CLASS OF 1941
William "Billy" Hansen Maack was born in Little Rock on December 7, 1920. He attended Robert E. Lee Elementary School and then Pulaski Heights Jr. High. In 1936, he entered Little Rock High School where he was captain of the football team. All-State in football, voted Best Athlete, Most School Spirit, Best All-Around and Most Popular, Maack also played on the varsity basketball team in 1936 and 1938. In 1939, he was elected president of his senior class. Because of his outstanding athletic ability he was invited to stay an additional term, which he did before graduating midterm 1940. Maack appreciates that his education in the Little Rock School District helped him develop a strong sense of self-worth and discipline that would help him face many difficult challenges in his life.
Though he was actively recruited by universities from Tennessee, Ohio, Mississippi, and by the University of Arkansas, he chose to attend Arkansas Tech College in Russellville due to his family's limited financial resources. He attended Tech for one and a half years before leaving in order to assist in supporting his family.
He joined the Little Rock Police Department in January 1942, where he worked as a patrolman before entering the United States Army in September. After basic training he was assigned to the 505th Ordnance Company and departed for England in December 1943. In June 1944, his division was part of the D-Day invasion, landing on Omaha Beach. In September of the same year he participated in the Ardennes Campaign (the Battle of the Bulge). He received the Bronze Star for his participation at Normandy and the Battle of the Bulge.
He rejoined the Little Rock Police Force in 1947 and in 1949 was promoted to Detective Sergeant. By May of 1953, Maack was promoted to Lieutenant. During the Little Rock Central High School crisis he was promoted to Captain in charge of the uniform division. Maack's duties included maintaining a secure perimeter around the school and maintaining crowd control.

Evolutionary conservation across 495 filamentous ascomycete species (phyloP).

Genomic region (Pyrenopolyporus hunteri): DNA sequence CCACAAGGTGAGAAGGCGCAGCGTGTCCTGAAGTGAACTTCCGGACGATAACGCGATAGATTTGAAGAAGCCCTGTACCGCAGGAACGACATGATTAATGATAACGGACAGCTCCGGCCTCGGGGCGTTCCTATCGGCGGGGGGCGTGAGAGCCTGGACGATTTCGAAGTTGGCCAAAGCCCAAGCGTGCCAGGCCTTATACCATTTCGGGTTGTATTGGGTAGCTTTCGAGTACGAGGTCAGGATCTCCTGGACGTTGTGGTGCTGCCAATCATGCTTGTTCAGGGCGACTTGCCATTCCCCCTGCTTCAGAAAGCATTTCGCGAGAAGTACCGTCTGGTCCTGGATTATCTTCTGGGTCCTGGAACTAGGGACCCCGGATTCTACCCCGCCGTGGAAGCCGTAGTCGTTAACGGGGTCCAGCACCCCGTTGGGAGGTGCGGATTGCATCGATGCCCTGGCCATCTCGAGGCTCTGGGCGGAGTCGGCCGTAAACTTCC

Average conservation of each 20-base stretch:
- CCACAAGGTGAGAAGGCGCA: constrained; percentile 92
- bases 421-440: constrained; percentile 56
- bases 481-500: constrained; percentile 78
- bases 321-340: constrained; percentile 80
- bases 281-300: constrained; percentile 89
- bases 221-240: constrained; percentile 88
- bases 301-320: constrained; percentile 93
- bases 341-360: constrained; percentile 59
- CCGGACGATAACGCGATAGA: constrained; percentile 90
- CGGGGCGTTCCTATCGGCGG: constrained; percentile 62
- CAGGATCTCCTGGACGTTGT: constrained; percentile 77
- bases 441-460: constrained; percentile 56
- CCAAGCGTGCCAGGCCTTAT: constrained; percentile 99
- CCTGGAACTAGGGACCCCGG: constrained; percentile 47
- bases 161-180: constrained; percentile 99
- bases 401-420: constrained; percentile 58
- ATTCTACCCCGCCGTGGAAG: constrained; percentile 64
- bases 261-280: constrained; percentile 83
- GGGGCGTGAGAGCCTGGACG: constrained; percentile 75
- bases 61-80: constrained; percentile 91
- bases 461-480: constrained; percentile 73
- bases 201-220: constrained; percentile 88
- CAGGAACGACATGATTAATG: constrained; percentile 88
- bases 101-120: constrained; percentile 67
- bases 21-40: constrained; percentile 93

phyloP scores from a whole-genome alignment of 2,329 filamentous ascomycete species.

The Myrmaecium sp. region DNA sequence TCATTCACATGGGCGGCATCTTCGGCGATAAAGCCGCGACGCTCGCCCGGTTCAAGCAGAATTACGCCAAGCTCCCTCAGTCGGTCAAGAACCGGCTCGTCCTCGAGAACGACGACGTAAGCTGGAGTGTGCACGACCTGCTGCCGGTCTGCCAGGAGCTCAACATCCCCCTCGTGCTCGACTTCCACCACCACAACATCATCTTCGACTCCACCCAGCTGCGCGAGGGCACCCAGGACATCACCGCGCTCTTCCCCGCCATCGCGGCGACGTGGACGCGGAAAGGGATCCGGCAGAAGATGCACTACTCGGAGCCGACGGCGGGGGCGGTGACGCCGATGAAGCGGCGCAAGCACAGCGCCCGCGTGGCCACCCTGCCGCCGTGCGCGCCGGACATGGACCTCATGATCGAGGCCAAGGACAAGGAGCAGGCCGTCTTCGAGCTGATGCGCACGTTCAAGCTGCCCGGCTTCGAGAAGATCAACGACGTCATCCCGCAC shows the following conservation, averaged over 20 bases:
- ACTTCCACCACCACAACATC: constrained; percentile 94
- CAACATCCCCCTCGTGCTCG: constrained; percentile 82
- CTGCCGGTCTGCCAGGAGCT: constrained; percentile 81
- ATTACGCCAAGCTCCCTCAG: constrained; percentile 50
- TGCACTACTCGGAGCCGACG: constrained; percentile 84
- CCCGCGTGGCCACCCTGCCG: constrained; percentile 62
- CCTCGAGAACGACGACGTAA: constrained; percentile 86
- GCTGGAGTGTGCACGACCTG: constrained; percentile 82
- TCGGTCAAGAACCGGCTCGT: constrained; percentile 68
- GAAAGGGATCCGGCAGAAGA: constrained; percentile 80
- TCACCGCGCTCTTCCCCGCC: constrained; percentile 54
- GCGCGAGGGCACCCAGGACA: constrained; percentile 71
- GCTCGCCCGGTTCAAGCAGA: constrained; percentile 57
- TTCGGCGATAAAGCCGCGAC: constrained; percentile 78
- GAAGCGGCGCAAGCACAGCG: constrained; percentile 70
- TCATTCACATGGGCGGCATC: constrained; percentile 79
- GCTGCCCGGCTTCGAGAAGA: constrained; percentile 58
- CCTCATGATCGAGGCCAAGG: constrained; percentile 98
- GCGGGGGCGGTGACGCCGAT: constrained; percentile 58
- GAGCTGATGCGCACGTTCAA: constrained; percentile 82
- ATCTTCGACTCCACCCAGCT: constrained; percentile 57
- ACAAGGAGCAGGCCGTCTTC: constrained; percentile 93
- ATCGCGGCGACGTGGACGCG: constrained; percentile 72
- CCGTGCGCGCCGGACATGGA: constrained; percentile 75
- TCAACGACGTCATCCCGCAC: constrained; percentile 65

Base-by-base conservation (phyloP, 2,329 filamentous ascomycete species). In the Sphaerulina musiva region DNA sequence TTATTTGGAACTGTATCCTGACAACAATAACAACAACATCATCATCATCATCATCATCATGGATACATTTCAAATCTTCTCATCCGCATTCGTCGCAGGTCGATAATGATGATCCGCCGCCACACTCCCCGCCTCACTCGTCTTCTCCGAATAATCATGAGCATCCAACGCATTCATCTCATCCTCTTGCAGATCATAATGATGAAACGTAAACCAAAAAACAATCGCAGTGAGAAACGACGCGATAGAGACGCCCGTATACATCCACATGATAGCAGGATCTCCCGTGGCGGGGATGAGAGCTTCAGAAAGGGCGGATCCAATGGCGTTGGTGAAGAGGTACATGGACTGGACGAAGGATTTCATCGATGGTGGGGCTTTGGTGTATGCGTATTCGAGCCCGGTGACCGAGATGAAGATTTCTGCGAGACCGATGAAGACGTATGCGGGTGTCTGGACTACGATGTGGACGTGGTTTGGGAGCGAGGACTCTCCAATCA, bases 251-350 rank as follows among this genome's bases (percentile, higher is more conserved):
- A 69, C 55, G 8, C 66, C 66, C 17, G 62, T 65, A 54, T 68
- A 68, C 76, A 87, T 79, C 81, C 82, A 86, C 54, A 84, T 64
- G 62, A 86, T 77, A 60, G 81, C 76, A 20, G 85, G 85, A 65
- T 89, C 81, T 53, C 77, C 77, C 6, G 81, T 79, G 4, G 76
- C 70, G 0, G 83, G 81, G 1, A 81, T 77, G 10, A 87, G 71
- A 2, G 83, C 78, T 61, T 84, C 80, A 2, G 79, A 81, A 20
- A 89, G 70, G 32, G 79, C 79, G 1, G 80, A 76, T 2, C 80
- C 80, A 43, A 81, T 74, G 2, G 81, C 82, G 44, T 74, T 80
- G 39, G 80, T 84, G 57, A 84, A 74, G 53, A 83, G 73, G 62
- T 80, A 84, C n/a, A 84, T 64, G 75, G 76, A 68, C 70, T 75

The Central High School crisis was a very trying time for him personally. As Captain, his orders were to maintain the peace. In doing so he offended many segregationists. He received numerous bomb and death threats all while working seven days a week and sometimes 24 hours a day without additional compensation. Neighbors and friends shunned him, and one of his men quit the police force out of protest of his orders of ensuring the safety of the African American students. One of Maack's darkest days was when a woman walked up to him, called him a "nigger lover," and then spat in his face. Maack had another concern: his oldest daughter was a freshman at Little Rock Central High and he feared the segregationist anger might turn on her. Maack went on to become one of the first Little Rock policemen to graduate from the FBI Academy near Washington, D.C.
In 1960 , he was promoted to Assistant to Chief of Police, where he remained until he retired in 1964. Shortly thereafter he became the Safety Director of Arkla Gas Company until he retired from that position in 1985. Maack married the former Dorothy Clement and had four children, two of whom became Little Rock police officers and six grandchildren, two of whom are Little Rock police officers.